I am the enemy you killed, my friend.
A movement theatre work by Simon Ellis and first year students of the Victoria College of the Arts. Presented in June 2000 as part of the Victorian College of the Arts' Dancescape Season, Gasworks Theatre, Melbourne.
Aaron Mackay, Amba McKee, Ann McMaster, Asher Leslie, Brett Smith, Danielle Jansen, Danielle Lockhart, Eden Read, Eliza Hinwood, Emma Stuber, Inge Gnatt, Jacienta Hinton, Jenny Atwood, Joanne Jiang, Katherine Ford, Kelly Way, Lauree Gilbert, Lauren Sharp, Lee Serle, Michelle Bucci, Miriam Bond, Mischa Agzarian, Melisa Gowen, Rachael Jess, Rebekah Nelson
Simon Ellis and the performers
Simon Ellis with Matthew Gronow
Elizabeth Boyce, Jan McLean, Lina Limosani, Mark Best, Natasha Mann, Roger Alsop, Tony Smith
"Certainly, had we been told, when we were enjoying the care free life of Oxford in the summer term of 1914, that in a few weeks our little band of friends would abandon forever academic life and rush to take up arms, still more, that only a few were destined to survive a four years conflict, we should have thought such prophecies the ravings of a lunatic."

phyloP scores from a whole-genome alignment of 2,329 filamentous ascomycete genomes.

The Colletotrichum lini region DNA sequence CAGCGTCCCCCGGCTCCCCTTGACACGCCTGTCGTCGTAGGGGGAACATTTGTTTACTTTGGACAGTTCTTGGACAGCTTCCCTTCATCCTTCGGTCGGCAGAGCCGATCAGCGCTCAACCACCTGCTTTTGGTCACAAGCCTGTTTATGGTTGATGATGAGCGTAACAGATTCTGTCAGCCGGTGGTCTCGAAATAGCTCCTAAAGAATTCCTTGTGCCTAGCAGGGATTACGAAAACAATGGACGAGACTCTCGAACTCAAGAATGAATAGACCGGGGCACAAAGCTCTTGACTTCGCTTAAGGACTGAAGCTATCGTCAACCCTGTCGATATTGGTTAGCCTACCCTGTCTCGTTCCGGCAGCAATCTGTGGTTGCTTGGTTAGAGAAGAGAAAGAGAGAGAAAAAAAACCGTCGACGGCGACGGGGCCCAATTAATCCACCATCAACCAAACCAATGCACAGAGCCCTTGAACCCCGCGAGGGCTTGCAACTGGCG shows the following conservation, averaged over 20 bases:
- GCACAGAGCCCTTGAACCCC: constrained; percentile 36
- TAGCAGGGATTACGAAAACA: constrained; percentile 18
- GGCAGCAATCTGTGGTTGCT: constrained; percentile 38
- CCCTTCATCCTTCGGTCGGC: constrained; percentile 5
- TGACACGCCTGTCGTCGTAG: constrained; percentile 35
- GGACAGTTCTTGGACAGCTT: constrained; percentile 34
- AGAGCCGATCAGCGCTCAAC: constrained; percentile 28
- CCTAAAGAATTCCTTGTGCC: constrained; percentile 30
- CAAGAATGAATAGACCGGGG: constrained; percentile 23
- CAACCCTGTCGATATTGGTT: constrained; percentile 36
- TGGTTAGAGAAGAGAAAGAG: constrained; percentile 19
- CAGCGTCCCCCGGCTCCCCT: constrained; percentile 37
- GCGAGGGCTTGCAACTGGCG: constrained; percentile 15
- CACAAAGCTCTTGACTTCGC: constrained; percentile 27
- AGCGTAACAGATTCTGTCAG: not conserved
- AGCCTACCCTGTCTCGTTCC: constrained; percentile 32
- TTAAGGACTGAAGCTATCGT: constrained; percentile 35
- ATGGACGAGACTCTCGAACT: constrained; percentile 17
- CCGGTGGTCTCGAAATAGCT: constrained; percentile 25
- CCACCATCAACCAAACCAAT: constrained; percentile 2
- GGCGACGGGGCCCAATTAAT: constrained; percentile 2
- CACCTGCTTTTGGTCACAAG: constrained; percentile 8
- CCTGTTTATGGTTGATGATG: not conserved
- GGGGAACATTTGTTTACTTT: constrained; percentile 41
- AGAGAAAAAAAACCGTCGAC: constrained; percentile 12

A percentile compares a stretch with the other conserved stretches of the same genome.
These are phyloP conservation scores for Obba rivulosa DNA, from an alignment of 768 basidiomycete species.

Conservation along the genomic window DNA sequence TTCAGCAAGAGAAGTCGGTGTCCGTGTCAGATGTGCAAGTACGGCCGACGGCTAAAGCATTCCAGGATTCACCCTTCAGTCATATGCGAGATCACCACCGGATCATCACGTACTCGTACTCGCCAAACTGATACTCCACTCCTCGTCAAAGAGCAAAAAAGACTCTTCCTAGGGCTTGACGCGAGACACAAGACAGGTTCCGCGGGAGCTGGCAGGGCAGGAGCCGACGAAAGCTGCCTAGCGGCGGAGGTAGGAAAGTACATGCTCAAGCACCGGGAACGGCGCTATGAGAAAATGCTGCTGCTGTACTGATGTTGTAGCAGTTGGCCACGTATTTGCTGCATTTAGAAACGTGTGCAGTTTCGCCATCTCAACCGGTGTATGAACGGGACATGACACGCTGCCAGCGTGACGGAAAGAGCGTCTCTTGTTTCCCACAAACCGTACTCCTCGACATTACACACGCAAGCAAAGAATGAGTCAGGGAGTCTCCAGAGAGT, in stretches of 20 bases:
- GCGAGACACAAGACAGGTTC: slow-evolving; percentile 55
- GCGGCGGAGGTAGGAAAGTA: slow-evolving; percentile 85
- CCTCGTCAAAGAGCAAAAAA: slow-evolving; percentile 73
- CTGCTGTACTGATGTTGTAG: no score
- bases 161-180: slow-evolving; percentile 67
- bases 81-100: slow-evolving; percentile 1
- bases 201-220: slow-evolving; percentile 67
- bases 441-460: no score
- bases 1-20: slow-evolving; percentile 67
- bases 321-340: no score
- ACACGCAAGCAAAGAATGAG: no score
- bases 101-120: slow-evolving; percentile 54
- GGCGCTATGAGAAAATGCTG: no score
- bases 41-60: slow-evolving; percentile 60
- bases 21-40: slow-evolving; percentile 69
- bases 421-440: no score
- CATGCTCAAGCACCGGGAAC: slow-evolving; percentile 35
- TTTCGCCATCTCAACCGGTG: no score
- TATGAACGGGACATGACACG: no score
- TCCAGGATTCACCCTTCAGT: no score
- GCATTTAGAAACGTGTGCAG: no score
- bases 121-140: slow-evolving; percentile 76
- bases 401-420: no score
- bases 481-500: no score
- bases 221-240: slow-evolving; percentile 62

– Harold MacMillan "The Winds of Change"
Throughout the explorative process – from initial thoughts in January 1999 to the present – the underlying basis of undone years has been the notion of what it is to have one's world turned upside-down. Central to this exploration has been the contribution of the young artists who perform the work. Their enthusiasm and sheer determination to share the journey into an often dark world has been extraordinary. It is also an important coincidence that the performers are all about the same age as the people who chose to join the Great War – a choice that forever altered their understanding of the world and its people.
One such person was Wilfred Owen (1893-1918), a young man whose poetry and letters from the first world war have been a integral part of the development and performance of undone years. In particular, Owen's Strange Meeting has served as a continuous back drop for the work. Rehearsals have been centred around improvisational tasks based on a number of very broad ideas – fear, regret, preparing for death, following, and reticence. These ideas have, in time, been woven into a work that speaks physically to notions of loyalty, longing, nostalgia and death.
Simon Ellis, May 2000